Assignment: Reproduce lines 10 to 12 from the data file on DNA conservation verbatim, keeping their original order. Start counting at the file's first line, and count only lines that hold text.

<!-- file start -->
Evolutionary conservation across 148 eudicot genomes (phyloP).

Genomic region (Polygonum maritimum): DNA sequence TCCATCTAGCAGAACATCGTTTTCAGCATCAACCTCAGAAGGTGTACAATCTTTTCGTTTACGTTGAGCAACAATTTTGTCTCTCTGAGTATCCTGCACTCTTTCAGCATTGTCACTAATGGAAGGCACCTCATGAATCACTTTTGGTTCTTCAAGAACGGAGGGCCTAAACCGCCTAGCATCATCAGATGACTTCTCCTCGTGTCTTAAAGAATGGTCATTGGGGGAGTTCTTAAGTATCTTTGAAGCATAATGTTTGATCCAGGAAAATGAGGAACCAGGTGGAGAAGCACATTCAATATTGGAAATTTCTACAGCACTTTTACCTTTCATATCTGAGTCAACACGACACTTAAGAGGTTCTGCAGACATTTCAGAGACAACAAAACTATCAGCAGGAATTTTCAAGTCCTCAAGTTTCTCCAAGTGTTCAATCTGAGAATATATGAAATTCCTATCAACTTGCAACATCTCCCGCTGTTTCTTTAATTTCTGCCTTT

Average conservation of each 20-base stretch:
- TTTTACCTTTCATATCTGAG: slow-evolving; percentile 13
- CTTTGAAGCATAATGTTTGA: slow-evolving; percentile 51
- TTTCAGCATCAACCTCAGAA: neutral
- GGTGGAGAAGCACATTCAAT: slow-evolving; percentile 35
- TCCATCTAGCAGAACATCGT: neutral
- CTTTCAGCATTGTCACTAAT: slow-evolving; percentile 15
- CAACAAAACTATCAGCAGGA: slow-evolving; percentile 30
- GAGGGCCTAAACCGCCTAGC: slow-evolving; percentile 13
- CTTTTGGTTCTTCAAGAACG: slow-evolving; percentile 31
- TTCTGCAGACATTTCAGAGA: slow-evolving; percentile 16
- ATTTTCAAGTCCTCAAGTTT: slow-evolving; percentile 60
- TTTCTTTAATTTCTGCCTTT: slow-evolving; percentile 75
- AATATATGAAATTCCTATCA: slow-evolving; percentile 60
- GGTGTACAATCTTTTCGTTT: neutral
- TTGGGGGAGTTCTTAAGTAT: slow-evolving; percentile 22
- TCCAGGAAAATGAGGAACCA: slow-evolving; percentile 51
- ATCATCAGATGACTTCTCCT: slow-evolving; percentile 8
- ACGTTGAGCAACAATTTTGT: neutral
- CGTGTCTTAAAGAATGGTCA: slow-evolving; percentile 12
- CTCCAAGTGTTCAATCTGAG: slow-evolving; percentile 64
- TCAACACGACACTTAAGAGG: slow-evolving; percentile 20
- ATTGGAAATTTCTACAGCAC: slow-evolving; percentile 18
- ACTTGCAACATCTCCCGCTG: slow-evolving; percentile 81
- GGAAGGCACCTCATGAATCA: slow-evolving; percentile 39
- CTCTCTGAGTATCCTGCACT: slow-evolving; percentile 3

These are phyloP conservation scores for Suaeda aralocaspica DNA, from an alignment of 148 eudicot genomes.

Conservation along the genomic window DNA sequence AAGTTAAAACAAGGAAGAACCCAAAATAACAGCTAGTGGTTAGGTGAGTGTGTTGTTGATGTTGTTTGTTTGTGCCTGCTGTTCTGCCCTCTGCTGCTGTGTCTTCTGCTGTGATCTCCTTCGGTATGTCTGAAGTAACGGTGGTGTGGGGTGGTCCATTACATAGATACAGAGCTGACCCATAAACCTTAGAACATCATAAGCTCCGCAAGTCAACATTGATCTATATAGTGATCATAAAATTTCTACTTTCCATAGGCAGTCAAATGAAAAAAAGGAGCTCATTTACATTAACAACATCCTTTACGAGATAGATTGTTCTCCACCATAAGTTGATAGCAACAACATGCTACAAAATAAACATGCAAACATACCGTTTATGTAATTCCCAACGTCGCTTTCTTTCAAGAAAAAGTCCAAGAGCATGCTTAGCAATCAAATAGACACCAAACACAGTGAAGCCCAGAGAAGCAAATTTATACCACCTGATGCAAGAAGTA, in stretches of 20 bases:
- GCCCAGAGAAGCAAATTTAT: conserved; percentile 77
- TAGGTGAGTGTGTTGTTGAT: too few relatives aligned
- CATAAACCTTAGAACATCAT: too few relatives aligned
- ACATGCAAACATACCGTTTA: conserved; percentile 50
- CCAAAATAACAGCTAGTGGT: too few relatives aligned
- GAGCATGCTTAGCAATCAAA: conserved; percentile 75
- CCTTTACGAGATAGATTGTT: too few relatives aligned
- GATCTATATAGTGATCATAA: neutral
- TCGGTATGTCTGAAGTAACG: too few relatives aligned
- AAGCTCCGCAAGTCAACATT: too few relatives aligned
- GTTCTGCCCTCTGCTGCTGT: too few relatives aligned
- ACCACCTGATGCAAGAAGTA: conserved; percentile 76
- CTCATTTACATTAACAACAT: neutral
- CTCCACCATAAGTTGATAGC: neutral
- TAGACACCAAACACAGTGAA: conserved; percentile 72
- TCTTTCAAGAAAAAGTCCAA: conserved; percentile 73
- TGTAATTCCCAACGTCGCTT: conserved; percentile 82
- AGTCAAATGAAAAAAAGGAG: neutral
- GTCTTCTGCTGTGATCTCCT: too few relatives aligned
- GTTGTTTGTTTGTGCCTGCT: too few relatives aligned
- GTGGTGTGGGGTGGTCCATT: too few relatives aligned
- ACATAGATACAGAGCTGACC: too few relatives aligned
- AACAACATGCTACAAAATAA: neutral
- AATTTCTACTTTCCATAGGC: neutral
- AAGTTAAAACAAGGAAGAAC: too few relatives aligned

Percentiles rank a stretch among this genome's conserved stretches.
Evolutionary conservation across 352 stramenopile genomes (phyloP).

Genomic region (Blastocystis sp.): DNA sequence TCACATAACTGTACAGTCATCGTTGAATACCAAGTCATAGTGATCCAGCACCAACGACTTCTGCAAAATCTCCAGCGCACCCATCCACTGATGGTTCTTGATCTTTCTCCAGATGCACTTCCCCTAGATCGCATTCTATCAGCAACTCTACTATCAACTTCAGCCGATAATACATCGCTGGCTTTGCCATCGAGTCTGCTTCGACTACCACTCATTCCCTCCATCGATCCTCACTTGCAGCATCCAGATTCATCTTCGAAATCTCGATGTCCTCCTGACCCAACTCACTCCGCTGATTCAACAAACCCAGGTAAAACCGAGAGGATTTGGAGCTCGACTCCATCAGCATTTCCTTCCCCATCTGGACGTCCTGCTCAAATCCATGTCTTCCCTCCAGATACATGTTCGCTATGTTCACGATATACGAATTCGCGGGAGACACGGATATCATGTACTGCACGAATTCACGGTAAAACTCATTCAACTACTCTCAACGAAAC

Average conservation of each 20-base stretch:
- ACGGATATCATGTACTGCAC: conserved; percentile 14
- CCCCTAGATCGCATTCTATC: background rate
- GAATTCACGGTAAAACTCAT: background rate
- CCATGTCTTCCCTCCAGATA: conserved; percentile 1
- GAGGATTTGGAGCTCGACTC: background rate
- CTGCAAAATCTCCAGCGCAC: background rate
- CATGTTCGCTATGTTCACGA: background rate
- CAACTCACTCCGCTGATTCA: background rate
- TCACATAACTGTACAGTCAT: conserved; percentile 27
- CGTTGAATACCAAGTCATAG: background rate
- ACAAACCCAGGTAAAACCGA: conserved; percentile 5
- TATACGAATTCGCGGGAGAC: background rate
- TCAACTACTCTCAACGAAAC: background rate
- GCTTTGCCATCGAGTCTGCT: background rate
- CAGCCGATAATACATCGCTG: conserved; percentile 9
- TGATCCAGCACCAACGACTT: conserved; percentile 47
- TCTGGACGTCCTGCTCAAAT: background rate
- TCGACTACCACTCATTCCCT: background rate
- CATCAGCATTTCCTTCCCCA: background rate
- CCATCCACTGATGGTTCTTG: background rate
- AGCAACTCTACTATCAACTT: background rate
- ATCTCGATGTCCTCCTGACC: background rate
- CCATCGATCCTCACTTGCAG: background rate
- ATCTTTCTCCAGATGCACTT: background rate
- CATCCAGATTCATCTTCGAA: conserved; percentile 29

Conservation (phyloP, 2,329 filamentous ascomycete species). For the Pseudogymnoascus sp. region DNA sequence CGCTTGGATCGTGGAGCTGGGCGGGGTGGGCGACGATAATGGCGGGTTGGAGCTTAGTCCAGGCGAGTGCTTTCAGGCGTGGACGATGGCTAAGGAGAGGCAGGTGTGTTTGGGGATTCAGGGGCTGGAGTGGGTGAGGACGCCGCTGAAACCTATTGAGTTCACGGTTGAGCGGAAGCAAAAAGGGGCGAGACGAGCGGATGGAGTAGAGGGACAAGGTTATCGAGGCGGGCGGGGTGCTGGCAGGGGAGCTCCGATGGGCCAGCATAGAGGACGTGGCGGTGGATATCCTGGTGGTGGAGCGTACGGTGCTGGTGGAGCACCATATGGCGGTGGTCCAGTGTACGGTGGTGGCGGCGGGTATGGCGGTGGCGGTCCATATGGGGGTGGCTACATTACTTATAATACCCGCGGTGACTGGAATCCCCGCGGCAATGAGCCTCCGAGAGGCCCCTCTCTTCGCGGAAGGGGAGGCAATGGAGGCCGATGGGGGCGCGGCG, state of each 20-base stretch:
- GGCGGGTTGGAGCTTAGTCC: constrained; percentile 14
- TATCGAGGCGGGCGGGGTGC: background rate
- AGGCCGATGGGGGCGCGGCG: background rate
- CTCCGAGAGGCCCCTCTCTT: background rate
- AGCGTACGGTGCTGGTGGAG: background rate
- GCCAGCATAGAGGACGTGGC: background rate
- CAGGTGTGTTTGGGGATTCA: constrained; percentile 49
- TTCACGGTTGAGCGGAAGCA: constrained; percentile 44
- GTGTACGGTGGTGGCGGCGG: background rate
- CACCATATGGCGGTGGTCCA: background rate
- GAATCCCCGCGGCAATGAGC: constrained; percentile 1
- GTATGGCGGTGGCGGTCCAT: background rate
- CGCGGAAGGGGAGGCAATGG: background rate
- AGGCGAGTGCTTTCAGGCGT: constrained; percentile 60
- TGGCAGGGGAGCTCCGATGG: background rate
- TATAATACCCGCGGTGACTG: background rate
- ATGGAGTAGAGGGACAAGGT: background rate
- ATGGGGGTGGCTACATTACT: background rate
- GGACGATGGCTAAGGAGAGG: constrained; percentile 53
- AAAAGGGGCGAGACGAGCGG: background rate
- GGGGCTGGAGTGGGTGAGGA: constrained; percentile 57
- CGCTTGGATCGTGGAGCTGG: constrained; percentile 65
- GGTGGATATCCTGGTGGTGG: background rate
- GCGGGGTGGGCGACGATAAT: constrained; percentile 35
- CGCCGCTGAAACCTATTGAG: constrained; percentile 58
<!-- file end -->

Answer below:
- CAACAAAACTATCAGCAGGA: slow-evolving; percentile 30
- GAGGGCCTAAACCGCCTAGC: slow-evolving; percentile 13
- CTTTTGGTTCTTCAAGAACG: slow-evolving; percentile 31